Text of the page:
The thermostat here in our room checks that the temperature stays below 21’c.
If it rises above 21’c, a signal is sent to the air conditioning unit which kicks in to life.
The thermostat’s wax pellet is a simple device, the air conditioning unit is much more complex.
Every discussion of community metrics focuses on the thermostat. We debate what to measure to see if the community is going well. We endlessly try to make a better thermostat when we need an air conditioner.
We never talk about how we use those signals. If the community is doing better/worse than last month, what will you do differently? Do you just panic more? Or put in place a plan of action?
e.g. Should you invest more in staff if the community is doing well or if the community is doing badly?
Most metrics, I suspect, are simply collected for our own vanity – or to show our bosses that we’re successful. If that’s the case, cherry pick the metrics that best support your case.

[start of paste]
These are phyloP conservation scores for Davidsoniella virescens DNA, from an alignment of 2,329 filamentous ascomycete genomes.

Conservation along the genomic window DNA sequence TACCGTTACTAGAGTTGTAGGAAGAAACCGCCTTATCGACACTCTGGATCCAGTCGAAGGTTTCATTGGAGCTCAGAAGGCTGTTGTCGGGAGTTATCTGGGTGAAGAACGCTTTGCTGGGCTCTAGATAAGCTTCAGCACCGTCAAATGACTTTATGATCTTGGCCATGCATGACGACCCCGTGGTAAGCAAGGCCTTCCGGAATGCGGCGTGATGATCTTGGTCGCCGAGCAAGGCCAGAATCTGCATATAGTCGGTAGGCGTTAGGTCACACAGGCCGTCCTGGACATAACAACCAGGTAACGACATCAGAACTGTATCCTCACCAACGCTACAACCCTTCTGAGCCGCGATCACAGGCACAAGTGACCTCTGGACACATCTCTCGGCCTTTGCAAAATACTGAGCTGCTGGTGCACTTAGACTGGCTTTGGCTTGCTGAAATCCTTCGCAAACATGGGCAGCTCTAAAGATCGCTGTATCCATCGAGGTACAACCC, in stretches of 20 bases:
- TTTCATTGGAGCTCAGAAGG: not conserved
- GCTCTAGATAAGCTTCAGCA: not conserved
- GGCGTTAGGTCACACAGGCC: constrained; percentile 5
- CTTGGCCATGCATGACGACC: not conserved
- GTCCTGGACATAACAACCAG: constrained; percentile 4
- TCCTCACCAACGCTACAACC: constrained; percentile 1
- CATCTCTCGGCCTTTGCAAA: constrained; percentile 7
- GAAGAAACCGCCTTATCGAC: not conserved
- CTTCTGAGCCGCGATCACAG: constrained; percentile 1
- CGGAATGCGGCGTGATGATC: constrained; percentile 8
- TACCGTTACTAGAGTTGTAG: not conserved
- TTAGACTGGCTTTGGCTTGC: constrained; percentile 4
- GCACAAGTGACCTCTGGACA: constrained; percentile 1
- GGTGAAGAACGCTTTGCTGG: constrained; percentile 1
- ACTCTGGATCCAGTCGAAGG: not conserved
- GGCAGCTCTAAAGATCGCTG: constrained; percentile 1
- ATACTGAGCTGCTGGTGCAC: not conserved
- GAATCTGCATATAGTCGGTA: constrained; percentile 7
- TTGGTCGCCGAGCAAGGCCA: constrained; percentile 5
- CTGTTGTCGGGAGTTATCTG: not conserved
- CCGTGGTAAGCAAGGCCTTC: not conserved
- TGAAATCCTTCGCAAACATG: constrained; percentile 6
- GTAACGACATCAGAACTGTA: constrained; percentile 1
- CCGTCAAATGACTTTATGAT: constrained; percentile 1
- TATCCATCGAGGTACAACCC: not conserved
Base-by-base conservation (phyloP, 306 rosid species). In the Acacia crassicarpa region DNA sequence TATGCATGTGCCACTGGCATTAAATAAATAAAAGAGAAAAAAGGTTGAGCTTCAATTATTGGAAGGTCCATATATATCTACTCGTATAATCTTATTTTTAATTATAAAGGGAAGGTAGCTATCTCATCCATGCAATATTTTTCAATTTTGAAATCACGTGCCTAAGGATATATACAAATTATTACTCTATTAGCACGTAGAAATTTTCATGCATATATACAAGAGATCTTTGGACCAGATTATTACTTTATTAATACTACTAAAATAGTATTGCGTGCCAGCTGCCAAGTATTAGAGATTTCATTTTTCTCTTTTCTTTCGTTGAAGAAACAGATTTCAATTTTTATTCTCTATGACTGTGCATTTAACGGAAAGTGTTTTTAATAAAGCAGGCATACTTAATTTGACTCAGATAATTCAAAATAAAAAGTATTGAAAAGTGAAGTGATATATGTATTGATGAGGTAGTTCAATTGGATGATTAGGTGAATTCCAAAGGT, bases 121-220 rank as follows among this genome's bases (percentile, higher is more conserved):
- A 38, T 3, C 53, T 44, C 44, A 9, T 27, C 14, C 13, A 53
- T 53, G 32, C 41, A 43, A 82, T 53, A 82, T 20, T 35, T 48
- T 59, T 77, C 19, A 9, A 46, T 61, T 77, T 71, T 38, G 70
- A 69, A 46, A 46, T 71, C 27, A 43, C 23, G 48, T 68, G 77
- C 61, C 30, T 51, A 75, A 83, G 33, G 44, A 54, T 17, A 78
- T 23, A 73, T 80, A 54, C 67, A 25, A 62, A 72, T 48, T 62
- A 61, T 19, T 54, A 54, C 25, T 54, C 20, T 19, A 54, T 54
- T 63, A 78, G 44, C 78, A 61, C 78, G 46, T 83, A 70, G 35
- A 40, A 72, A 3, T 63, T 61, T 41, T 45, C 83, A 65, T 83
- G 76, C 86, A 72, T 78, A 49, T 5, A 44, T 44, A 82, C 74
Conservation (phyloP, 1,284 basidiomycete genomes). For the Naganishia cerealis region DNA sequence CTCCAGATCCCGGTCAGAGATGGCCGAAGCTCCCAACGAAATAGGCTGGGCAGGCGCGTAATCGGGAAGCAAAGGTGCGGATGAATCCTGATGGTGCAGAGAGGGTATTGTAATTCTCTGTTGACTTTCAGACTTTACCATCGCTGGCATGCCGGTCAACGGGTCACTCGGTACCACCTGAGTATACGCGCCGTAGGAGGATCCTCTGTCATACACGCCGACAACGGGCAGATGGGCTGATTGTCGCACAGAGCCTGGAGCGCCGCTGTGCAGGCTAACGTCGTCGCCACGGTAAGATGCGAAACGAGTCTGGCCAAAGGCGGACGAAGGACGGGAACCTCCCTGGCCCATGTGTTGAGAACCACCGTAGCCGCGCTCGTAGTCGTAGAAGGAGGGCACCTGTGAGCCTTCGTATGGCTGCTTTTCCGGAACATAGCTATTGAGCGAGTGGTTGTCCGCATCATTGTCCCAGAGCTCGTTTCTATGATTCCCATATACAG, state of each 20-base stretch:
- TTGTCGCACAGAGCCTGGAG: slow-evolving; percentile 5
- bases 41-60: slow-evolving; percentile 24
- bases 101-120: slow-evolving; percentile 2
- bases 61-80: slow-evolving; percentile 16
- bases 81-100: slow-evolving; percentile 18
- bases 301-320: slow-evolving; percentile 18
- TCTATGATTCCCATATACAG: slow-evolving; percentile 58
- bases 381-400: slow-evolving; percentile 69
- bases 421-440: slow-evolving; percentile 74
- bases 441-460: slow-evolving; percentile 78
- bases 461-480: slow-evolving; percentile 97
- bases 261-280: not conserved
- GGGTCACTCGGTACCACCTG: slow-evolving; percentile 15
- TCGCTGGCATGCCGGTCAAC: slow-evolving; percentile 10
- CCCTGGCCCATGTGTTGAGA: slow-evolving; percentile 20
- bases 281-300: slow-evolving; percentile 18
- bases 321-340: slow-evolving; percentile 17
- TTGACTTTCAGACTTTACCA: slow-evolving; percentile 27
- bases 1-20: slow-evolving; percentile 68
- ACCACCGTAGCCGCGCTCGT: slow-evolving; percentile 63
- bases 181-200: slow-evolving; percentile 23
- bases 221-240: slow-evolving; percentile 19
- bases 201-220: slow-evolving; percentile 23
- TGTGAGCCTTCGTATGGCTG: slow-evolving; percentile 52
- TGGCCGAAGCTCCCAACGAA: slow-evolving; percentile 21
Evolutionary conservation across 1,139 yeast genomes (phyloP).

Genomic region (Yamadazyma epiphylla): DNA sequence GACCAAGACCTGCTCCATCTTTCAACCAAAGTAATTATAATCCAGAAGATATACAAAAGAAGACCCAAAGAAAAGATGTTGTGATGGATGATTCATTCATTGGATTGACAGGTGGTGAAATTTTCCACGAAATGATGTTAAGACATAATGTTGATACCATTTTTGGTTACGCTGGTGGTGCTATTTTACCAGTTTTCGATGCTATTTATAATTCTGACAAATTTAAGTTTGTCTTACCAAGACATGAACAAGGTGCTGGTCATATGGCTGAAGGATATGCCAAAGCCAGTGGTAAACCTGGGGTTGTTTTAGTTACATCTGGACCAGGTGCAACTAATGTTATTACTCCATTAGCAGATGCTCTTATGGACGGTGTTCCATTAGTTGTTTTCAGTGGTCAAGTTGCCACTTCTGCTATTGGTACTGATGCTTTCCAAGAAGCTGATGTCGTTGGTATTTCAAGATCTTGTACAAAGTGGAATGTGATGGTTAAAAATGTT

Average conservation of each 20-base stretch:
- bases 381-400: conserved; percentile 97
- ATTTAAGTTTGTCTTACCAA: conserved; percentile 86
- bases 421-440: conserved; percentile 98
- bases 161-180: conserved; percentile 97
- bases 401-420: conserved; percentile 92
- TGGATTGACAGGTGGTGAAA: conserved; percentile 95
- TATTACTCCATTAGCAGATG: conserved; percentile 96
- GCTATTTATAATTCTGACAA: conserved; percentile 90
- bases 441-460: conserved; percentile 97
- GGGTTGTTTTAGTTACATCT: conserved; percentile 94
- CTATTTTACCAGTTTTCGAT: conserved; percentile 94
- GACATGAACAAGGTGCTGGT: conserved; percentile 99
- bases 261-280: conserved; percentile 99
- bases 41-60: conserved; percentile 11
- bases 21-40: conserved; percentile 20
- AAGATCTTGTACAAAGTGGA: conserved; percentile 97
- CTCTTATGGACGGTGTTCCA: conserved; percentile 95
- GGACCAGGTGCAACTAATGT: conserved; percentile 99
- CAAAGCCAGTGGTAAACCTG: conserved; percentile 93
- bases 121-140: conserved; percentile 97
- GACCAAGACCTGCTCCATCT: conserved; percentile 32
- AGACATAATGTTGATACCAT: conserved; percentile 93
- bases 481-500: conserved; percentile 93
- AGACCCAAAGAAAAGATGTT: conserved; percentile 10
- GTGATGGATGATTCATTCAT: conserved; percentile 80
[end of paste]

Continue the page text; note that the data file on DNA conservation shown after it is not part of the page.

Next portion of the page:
In fact, the typical metrics we collect (number of members, amount of activity, cases resolved etc…) are only good as vanity metrics. They tell you if something is going right/wrong, but not why. You might get fired, you might get promoted, but you can’t use them to improve the community.
That requires understanding the antecedent of those problems.
Is activity declining because less members are visiting, registering, or posting than before? Has the sense of community declined or have discussions become less relevant? Once you have these metrics you can allocate your time accordingly.
Imagine if your thermostat told you the number of new visitors to your community was declining. That’s a signal to allocate more time to promotion. You can create entertaining stories and persuade bloggers/journalists to cover that – for example. There’s a clearly link between the signal and the action.
There’s a very efficient decision tree you can create and that’s what we need here. We need far less discussion on the thermostat and far more discussion on how we use that data to help us build better communities.